Related: A lot of places don't have sidewalk ramps, so you may have to go way out of your way if you need a ramp.

On the positive side, people are pretty accomodating. One of my mom's friends told her "The seas part for you when you're in a wheelchair". We haven't quite seen that, but when people happen to notice the chair, they do try to make way. The biggest problems have been in places like Fry's, full of nerds so intent on their shopping that they have no idea what's around them.

Good thing people are accomodating, because Wheelchairing is hard work: harder than you think it will be, at least on rough surfaces like carpeting or grass. Good way to build up those shoulder muscles! Especially uphill (though going backwards makes the really steep ascents a lot easier).

Perhaps that explains why, when I've visited elderly relatives in nursing homes, I've noticed that although many of the residents are in wheelchairs, none of them use their hands to wheel around. Instead, they push themselves slowly along by shuffling with their feet, looking like something out of One Flew Over the Cuckoo's Nest.

And speaking of nursing homes, another minor mystery. They initially sent Mom home with a walker (like the walking denizens of the nursing home use) instead of crutches. I'm curious why. I've tried crutches a few times, and remember them as being fairly easy to use. The walker seems much more difficult. You have to limit yourself to slow baby steps, or else you tend to bump into the front of the walker with your legs as you swing through. It's harder, too: your hands get sore from holding so much weight on your palms. I can see how it would be a good balance aid for someone who moves very slowly anyway. But Mom isn't like that -- she gets around just fine when she has two good legs. I hope she won't be stuck using the walker for long once she starts walking again.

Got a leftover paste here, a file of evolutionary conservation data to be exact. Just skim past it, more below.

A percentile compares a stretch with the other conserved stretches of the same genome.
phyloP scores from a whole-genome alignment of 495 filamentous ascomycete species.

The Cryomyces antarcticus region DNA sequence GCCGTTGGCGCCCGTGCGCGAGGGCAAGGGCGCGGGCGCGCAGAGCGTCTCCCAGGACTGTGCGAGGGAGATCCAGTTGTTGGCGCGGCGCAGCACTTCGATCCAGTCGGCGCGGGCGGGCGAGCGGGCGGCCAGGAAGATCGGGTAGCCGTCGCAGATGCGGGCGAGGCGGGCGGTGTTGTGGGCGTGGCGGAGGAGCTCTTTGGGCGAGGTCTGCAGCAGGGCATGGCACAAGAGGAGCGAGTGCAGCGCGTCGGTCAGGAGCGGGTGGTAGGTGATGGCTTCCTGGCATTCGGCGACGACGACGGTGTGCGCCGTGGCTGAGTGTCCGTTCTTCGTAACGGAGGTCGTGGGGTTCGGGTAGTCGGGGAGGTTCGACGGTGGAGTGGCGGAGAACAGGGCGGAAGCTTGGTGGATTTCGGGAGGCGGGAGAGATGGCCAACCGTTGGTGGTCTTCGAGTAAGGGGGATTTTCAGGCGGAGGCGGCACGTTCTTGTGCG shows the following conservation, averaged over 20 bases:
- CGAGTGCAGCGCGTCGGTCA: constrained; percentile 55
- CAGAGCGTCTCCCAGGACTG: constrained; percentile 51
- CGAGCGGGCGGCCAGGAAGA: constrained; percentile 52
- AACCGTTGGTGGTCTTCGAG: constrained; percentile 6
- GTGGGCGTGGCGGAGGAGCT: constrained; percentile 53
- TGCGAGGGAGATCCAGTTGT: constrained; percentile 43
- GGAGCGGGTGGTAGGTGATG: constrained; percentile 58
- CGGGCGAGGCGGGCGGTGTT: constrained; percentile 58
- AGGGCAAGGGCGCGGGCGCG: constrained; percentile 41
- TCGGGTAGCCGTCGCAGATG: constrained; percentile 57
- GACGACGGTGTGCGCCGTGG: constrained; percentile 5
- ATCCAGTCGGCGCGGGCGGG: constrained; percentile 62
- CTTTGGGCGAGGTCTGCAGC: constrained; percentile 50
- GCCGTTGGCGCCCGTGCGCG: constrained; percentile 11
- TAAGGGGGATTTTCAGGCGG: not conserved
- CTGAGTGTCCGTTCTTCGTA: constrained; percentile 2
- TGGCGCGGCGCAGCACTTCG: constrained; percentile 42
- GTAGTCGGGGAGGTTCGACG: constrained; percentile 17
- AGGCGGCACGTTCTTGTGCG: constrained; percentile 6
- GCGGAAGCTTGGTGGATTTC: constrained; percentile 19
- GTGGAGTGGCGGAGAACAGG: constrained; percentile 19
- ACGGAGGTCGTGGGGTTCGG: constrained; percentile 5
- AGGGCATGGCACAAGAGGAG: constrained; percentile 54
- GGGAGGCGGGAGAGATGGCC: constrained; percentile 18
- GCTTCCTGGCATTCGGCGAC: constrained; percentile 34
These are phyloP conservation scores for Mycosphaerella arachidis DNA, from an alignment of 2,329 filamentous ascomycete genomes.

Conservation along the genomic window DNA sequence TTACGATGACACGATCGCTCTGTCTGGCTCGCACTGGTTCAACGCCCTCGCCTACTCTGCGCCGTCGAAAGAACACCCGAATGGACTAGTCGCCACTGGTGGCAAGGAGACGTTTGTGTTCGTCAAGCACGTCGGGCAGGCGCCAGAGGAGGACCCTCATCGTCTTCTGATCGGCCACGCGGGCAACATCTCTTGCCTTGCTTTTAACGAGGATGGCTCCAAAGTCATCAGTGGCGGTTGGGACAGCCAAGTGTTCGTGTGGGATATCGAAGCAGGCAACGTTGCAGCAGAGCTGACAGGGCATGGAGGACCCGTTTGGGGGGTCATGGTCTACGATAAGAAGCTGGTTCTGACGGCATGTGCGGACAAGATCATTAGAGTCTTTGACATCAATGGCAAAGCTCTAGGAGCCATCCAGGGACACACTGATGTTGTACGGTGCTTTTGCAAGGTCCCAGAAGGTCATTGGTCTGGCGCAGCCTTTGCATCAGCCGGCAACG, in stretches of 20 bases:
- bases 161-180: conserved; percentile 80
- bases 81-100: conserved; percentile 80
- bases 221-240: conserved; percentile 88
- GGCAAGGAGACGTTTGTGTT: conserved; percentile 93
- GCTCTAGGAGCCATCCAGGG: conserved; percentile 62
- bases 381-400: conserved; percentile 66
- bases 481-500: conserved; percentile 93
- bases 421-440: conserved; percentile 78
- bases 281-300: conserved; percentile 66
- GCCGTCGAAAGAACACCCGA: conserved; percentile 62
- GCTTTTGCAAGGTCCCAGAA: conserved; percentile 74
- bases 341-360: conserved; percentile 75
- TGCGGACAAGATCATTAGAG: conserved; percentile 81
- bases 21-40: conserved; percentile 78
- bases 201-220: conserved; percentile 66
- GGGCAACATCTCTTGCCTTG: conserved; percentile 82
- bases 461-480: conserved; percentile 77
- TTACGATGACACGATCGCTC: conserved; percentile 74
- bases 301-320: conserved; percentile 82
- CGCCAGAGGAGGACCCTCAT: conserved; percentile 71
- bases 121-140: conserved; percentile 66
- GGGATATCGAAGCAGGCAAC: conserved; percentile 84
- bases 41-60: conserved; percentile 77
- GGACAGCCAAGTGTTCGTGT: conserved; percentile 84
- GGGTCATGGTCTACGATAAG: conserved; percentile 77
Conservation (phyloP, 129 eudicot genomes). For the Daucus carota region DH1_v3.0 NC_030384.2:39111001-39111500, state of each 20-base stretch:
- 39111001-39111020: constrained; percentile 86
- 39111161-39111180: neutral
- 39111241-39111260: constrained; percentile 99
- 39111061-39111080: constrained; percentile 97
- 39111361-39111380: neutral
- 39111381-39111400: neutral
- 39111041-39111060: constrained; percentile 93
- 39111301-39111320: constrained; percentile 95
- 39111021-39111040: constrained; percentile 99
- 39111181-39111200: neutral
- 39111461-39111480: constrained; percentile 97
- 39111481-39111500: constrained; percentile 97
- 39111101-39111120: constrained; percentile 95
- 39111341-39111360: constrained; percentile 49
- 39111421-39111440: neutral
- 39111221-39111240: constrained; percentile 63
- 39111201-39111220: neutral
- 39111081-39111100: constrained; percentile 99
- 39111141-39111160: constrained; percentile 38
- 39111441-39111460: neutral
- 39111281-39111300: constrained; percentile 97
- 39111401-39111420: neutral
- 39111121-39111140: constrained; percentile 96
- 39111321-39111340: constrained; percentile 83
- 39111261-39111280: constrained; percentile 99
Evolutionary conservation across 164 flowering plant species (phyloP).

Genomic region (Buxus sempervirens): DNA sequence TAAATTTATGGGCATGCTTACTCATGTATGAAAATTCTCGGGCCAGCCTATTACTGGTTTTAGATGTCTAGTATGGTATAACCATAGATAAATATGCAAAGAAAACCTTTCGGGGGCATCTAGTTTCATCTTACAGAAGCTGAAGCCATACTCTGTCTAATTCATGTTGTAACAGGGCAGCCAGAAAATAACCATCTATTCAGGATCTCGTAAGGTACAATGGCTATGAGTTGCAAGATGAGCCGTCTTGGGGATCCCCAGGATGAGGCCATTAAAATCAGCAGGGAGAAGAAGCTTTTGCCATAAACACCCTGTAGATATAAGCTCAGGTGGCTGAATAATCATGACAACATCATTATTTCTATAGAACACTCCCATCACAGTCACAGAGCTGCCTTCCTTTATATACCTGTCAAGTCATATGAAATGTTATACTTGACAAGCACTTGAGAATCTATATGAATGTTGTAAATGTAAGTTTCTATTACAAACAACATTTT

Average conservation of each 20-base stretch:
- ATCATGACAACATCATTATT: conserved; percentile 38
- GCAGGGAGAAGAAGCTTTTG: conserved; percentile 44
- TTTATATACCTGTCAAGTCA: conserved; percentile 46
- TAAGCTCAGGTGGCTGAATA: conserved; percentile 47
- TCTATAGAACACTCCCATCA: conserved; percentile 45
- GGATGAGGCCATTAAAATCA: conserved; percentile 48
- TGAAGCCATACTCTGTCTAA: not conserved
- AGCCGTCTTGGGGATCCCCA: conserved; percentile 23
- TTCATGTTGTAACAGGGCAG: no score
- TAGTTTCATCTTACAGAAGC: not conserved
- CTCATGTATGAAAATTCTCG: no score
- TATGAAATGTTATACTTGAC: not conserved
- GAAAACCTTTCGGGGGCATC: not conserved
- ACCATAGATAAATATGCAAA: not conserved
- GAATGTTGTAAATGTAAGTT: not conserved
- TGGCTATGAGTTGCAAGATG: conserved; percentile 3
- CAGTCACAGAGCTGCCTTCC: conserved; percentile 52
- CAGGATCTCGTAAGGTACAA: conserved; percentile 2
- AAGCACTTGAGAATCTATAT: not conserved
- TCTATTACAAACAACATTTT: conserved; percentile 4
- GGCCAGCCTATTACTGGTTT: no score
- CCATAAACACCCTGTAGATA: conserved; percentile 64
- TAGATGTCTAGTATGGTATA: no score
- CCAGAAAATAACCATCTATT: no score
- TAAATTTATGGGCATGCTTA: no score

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[ 19:50 Mar 31, 2008    More misc | permalink to this entry | comments ]

Sat, 29 Mar 2008

Keyboard Cable by Rube Goldberg

Dave and I were helping out with replacing the keyboard on a friend's computer. Isn't it funny how keyboards never come with cables that are quite long enough to go from the front of a desk to the back, down and around to the computer that sits underneath?